Application for Interim Liquidator
2017 case note – Associate Judge satisfied that the interests of creditors would be safeguarded by interim liquidators being appointed, as the assets in jeopardy.
Associate Judge Matthews was satisfied that the interests of creditors would be safeguarded by interim liquidators being appointed, as the assets are in jeopardy.
The order prevents the company from dealing with the property pending the outcome of the High Court liquidation rehearing.
This follows the judgment of the Supreme Court dated 23 November 2017 which set aside the order made by the High Court in 2015 putting the company into liquidation and ordering a rehearing of the High Court liquidation.
Chesterfields Preschools Limited (“Chesterfields”) has two assets, a property at 854 Colombo Street, Christchurch and an insurance policy over a building which was previously on the land at 854 Colombo Street, Christchurch.
The Commissioner of Inland Revenue (“the Commissioner”) is the principal creditor of Chesterfields. Income tax and goods and services tax (“GST”) arrears amount to $1,088,461.15 (This figure was established as at 22 July 2008 after application of a 15 per cent penalty relief, as suggested by the Court of Appeal, and an allowance for the cancellation of some interest.). The total amount currently owing, including income tax, GST, and court costs is $1,120,566.15. The Commissioner also claims a further $570,958.92 in GST from the sale of a neighbouring property and insurance proceeds.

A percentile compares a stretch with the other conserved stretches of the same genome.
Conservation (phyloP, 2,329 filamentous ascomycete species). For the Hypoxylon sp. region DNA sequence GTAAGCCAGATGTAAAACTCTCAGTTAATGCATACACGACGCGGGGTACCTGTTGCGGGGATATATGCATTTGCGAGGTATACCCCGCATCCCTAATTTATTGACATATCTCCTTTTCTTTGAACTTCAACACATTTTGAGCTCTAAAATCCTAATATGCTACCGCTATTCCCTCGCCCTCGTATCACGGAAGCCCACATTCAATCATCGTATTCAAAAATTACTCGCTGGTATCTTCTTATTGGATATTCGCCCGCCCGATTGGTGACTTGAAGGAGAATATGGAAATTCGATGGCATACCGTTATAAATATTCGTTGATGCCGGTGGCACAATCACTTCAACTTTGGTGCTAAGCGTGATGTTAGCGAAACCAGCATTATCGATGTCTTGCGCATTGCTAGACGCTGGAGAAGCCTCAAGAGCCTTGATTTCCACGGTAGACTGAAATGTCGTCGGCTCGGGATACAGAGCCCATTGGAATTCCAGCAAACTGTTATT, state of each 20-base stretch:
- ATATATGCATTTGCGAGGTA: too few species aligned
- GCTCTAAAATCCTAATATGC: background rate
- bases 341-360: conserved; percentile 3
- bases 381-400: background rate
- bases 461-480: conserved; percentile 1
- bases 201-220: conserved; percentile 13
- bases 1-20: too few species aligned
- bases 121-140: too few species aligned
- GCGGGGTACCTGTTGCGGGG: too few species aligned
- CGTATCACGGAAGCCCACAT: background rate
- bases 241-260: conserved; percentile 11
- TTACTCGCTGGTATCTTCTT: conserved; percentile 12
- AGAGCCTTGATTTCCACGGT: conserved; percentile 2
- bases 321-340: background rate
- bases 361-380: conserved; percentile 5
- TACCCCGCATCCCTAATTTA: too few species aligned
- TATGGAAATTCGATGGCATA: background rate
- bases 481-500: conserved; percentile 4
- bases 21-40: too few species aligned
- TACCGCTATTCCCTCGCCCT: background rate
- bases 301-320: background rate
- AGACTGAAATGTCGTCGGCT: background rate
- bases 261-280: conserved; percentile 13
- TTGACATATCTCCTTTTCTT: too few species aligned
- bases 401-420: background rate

The application was served on all three persons named as directors of Chesterfields. However, two of them, Ms Sisson and Mr Hampton are undischarged bankrupts and are therefore disqualified from holding office as directors by s 151(2)(b) of the Companies Act 1993.
Therefore, Chesterfields had only one director, Anna Hampton, who did not take steps to oppose the application. Ms Sisson had filed an opposition to the Commissioner’s application; however, it was disregarded as she could not represent the company.
Associate Judge Matthews referred to the three factors to be considered in relation to an application under s 246 of the Companies Act 1993 identified in Robert Bryce & Co Ltd v Chicken & Food Distributors Ltd (HC Wellington M297/90, 13 August 1990) namely:
- Whether the company's assets are in jeopardy;
- Whether the status quo should be maintained;
- Whether the interest of creditors are safeguarded.
Ms Sisson assessed the land value at $875,000 and had been trying to negotiate the sale of the land with neighbours of the property without the consent of the liquidator. However, no registered valuation was before the court nor were the terms on which the property might be sold. These facts established prima facie that the asset was in jeopardy.
Ms Sisson had also been negotiating a mortgage over a title to the property in order to secure $109,000; this being the sum the Court of Appeal required to be paid as a condition for the termination of the liquidation. These actions also raised the prospect that the property may be in jeopardy.
While the property had a caveat on the title, this would not stop Chesterfields entering into contractual arrangements with other parties.
The evidence before the Court also supported the view that Chesterfields was insolvent. To ensure a maximum return to creditors, it was imperative the remaining assets were handled responsibly.
As the assets were in jeopardy, the Court was satisfied it was in the interests of creditors for an interim liquidator to be appointed.
s 246 Companies Act 1993